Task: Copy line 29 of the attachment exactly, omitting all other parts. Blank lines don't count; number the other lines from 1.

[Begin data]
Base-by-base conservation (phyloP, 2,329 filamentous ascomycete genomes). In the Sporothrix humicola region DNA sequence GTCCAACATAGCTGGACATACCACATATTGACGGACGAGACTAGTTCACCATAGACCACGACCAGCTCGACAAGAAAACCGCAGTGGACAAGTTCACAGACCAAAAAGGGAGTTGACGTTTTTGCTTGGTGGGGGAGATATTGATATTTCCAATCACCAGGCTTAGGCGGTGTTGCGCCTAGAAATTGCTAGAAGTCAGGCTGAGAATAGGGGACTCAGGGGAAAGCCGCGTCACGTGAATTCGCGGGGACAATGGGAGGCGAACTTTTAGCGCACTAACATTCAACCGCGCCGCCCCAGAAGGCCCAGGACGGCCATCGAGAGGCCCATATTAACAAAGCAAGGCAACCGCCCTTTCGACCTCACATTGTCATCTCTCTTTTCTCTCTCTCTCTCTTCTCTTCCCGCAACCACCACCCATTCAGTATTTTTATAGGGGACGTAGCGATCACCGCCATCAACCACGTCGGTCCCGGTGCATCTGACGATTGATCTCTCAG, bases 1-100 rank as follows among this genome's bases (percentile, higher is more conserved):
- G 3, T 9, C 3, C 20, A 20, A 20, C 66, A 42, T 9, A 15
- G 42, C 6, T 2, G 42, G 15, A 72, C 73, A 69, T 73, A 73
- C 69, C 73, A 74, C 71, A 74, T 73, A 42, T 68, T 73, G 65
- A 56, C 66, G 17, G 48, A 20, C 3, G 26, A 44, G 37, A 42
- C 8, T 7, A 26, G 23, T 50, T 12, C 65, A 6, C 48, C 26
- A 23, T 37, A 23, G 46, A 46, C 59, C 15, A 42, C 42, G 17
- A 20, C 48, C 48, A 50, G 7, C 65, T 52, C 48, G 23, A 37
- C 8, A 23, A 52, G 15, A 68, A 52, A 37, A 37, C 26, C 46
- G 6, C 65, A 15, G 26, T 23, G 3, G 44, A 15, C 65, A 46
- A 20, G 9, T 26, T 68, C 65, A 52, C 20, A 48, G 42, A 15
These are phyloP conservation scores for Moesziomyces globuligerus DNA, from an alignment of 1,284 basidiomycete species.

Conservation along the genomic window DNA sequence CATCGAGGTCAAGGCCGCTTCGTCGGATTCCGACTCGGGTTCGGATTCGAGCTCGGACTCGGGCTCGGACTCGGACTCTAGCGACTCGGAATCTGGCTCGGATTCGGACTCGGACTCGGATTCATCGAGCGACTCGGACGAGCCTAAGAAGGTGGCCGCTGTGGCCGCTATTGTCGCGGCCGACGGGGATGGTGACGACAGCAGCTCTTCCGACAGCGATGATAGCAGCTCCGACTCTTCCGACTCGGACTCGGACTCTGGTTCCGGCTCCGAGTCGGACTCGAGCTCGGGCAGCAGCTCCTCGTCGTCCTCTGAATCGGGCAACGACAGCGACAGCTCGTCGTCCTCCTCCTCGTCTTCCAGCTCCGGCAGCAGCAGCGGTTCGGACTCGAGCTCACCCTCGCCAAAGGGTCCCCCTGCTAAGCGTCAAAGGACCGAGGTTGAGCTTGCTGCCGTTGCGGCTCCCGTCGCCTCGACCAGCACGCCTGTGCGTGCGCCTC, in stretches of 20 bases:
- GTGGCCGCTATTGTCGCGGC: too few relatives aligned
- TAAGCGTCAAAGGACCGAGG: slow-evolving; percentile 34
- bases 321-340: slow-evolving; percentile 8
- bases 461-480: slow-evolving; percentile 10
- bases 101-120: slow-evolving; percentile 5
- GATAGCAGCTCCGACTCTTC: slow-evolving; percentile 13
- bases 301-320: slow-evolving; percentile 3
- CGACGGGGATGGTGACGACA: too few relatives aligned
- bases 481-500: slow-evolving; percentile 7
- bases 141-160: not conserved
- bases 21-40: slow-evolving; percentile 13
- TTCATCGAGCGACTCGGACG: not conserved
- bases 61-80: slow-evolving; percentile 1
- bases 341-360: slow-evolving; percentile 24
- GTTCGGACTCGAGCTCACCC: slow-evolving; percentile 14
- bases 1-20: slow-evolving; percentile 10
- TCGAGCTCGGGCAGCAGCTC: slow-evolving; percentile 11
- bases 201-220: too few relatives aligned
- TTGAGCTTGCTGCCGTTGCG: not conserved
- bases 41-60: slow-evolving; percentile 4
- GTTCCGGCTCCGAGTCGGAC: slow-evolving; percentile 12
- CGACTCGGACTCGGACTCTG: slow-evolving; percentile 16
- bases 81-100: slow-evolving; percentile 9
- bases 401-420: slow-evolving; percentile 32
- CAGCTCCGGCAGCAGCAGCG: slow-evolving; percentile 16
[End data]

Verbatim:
- bases 1-20: slow-evolving; percentile 10